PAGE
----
The Dangers of Carbon Monoxide


As a homeowner or a tenant, it’s highly likely that you’re well aware of all the catastrophes that could affect you and your family. Ranging from tornadoes to floods and even earthquakes, it’s likely that you’ve already got a plan in place to get your family to safety in case of an emergency. While ensuring that you’ve protected your loved ones against carbon monoxide poisoning is extremely important, it is often a hazard that is overlooked. If the alarms fail to go off, especially when the household is all asleep, there is a very good chance that your loved ones could become injured or even lose their lives.

38. carbon monoxideWhat is Carbon Monoxide?

Carbon monoxide is an odorless gas that is found in combustion fumes. There are a number of sources for carbon monoxide, or CO, fumes, including:

  • Vehicle engines
  • Heating systems
  • Stoves
  • Burning wood
  • Gas ranges
  • Lanterns

 

Is Carbon Monoxide Dangerous?

The body needs oxygen to survive. However, human and animal red blood cells will pickup CO instead of oxygen if there is enough CO in a specific amount of space. Since the red blood cells are full of CO molecules, they block out the oxygen molecules. Brain cell death begins when the brain is devoid of oxygen for approximately five minutes; if a person is not resuscitated or given oxygen in a timely manner, they may potentially suffer brain damage or could even die. While every human and animal can succumb to CO poisoning, infants and people who suffer from chronic breathing problems may be the first to show symptoms of CO poisonings. Pregnant women and their unborn children are also at greater risk.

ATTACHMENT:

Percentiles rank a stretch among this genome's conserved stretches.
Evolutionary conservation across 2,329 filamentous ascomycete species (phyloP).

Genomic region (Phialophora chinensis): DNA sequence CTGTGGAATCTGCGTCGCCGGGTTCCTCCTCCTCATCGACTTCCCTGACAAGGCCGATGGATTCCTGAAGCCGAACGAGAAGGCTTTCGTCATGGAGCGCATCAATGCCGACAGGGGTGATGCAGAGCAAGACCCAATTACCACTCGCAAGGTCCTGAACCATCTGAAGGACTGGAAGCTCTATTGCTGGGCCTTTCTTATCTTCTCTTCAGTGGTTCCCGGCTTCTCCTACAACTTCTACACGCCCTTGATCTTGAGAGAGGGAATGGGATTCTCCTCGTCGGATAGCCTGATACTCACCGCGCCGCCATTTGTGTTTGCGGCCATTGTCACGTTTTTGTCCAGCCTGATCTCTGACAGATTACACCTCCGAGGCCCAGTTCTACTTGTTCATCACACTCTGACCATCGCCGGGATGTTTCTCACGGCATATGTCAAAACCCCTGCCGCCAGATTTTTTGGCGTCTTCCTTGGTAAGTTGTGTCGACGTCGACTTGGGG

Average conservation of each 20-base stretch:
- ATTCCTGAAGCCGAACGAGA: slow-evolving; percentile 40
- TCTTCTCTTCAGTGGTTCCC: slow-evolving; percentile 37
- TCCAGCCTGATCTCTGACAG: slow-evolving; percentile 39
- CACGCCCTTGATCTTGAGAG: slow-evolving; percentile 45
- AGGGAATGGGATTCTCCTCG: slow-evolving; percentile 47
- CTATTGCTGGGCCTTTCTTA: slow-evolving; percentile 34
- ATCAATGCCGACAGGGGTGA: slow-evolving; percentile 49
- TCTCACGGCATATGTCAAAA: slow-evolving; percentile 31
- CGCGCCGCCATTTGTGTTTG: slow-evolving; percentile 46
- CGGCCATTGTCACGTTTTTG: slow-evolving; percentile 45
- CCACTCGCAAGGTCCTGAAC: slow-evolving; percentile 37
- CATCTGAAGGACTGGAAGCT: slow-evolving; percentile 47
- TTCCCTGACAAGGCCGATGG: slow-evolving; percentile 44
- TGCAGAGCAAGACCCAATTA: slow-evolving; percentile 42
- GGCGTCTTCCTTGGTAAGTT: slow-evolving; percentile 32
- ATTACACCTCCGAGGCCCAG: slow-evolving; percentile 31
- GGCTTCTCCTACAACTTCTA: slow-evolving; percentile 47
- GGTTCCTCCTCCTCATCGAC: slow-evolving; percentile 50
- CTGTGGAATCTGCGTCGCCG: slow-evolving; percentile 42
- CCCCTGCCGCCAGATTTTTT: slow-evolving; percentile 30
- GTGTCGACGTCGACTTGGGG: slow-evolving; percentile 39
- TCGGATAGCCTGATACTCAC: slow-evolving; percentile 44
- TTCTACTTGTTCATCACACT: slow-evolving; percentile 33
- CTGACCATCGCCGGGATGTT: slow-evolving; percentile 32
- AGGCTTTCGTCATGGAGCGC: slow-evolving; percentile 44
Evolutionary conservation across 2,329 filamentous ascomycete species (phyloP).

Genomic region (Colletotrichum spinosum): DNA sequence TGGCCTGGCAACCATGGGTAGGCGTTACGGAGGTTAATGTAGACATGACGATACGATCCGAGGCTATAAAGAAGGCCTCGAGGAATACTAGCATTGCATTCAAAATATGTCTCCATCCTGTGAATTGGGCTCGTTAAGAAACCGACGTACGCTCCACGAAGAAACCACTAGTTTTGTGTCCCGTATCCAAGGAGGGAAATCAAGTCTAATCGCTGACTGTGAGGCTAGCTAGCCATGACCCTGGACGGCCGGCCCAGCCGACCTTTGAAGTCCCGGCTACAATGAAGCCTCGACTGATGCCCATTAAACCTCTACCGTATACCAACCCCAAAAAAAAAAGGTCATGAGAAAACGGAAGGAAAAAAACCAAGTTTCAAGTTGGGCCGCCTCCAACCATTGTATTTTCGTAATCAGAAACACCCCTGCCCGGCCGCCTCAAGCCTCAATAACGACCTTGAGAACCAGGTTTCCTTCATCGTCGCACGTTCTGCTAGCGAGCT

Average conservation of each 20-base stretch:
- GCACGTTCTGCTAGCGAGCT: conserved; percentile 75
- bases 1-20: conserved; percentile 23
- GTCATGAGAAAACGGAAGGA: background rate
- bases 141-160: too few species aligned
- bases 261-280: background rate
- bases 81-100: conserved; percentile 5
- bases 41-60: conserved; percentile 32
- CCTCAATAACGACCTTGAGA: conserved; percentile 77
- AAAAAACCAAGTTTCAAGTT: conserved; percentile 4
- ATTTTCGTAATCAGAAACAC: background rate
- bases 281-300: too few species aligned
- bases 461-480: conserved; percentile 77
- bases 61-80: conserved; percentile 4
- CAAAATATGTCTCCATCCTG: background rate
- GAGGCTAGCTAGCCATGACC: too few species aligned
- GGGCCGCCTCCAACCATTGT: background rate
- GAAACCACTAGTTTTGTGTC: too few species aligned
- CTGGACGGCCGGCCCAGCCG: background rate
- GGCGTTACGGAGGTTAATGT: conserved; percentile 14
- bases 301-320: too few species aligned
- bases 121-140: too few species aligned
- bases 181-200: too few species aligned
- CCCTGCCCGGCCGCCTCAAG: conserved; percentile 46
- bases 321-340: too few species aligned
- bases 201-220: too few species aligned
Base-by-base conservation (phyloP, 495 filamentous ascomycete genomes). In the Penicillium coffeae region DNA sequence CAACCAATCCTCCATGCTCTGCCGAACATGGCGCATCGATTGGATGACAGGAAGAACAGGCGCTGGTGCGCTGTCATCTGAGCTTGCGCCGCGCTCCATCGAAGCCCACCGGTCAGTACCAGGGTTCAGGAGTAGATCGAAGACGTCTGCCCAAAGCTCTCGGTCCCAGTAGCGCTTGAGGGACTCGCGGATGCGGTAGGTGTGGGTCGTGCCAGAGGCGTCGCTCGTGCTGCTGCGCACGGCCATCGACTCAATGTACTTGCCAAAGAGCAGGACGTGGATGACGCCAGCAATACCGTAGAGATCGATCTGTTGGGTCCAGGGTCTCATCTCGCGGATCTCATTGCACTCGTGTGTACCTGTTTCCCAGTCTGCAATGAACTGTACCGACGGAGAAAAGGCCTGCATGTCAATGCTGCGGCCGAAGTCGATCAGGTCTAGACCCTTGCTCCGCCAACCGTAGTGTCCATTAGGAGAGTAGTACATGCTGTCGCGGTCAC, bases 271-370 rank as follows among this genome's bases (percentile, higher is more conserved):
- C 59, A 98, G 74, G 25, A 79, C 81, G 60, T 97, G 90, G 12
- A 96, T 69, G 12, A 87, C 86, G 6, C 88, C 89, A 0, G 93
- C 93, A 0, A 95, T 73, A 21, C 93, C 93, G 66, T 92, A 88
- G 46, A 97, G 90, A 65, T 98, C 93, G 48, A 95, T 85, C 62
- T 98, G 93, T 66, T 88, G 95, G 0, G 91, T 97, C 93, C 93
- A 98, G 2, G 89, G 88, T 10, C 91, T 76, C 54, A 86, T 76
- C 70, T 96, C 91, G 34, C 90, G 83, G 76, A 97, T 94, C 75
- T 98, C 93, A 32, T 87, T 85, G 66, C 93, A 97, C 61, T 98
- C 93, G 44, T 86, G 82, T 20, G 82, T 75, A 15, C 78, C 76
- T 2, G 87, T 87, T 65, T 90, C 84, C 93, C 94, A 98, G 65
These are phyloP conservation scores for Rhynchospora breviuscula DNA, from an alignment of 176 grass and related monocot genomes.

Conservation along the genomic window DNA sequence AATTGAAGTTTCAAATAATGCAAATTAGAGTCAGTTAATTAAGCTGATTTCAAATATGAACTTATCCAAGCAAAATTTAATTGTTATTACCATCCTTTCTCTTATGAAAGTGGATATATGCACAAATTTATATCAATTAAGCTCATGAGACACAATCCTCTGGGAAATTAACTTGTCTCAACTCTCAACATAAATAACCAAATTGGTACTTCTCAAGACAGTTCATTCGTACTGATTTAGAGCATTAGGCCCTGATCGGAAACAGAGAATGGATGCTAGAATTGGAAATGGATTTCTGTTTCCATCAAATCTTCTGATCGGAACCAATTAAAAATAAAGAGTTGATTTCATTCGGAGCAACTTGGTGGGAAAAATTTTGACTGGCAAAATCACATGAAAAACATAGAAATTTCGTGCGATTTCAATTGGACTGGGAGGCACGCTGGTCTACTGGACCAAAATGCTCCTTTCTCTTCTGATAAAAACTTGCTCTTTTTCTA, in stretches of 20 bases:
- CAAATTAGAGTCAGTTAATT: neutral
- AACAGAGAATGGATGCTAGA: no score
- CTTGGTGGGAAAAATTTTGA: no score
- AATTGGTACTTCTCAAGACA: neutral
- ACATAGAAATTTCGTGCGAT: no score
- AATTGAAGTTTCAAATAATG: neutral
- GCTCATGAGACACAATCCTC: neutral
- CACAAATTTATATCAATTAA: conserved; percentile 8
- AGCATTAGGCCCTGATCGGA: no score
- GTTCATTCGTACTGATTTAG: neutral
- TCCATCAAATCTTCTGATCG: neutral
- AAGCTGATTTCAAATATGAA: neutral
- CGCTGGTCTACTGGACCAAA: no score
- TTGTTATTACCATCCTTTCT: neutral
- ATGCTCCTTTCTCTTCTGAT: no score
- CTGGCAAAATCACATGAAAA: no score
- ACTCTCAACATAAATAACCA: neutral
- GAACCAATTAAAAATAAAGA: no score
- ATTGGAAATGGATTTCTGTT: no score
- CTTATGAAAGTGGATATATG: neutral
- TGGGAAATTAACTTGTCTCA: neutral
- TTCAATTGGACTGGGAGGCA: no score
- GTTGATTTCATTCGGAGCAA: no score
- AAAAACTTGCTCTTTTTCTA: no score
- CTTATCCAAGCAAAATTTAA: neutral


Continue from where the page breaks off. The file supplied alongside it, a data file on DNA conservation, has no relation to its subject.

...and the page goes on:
Protection against Carbon Monoxide Poisoning?

The best way to protect against CO poisoning is to install CO detectors. These detectors should be placed near bedrooms and near sources of CO fumes. It is recommended that tenants and homeowners use detectors that either are battery operated or use batteries for backup in the event that the power goes out. The batteries should be checked monthly and be replaced at least once a year.

There are additional ways to reduce the risk of CO poisonings. These include:

  • If your HVAC systems use gas, oil or coal, they should be maintained by a qualified and trusted technician at least once a year
  • Have the refrigerator’s cooling unit serviced should you smell any odor, as the unit could be releasing CO
  • Never start or run a vehicle in a closed garage, as the fumes could buildup to dangerous levels
  • Ensure that the chimney is properly cleaned every year

Ultimately, keeping up with any and all HVAC systems and being on the lookout for any curious odors can keep tenants and homeowners safe. If the appliances that are known to release CO are in use, ensure that there is adequate ventilation.

Symptoms of CO Poisoning

Even you keep all of your appliances and HVAC systems properly maintained, it is always recommended to know what the symptoms of CO poisonings are. In general, someone who is breathing in too much CO will start to suffer nausea, vomiting and confusion. Additionally, they may suffer chest pain, headaches and general weakness. If a family member begins to exhibit these symptoms, they should be taken to the hospital immediately. Additionally, everyone should leave the apartment or home to avoid suffering from CO poisoning themselves. Opening a window and ventilating the home may help until the local fire department can be called for assistance.

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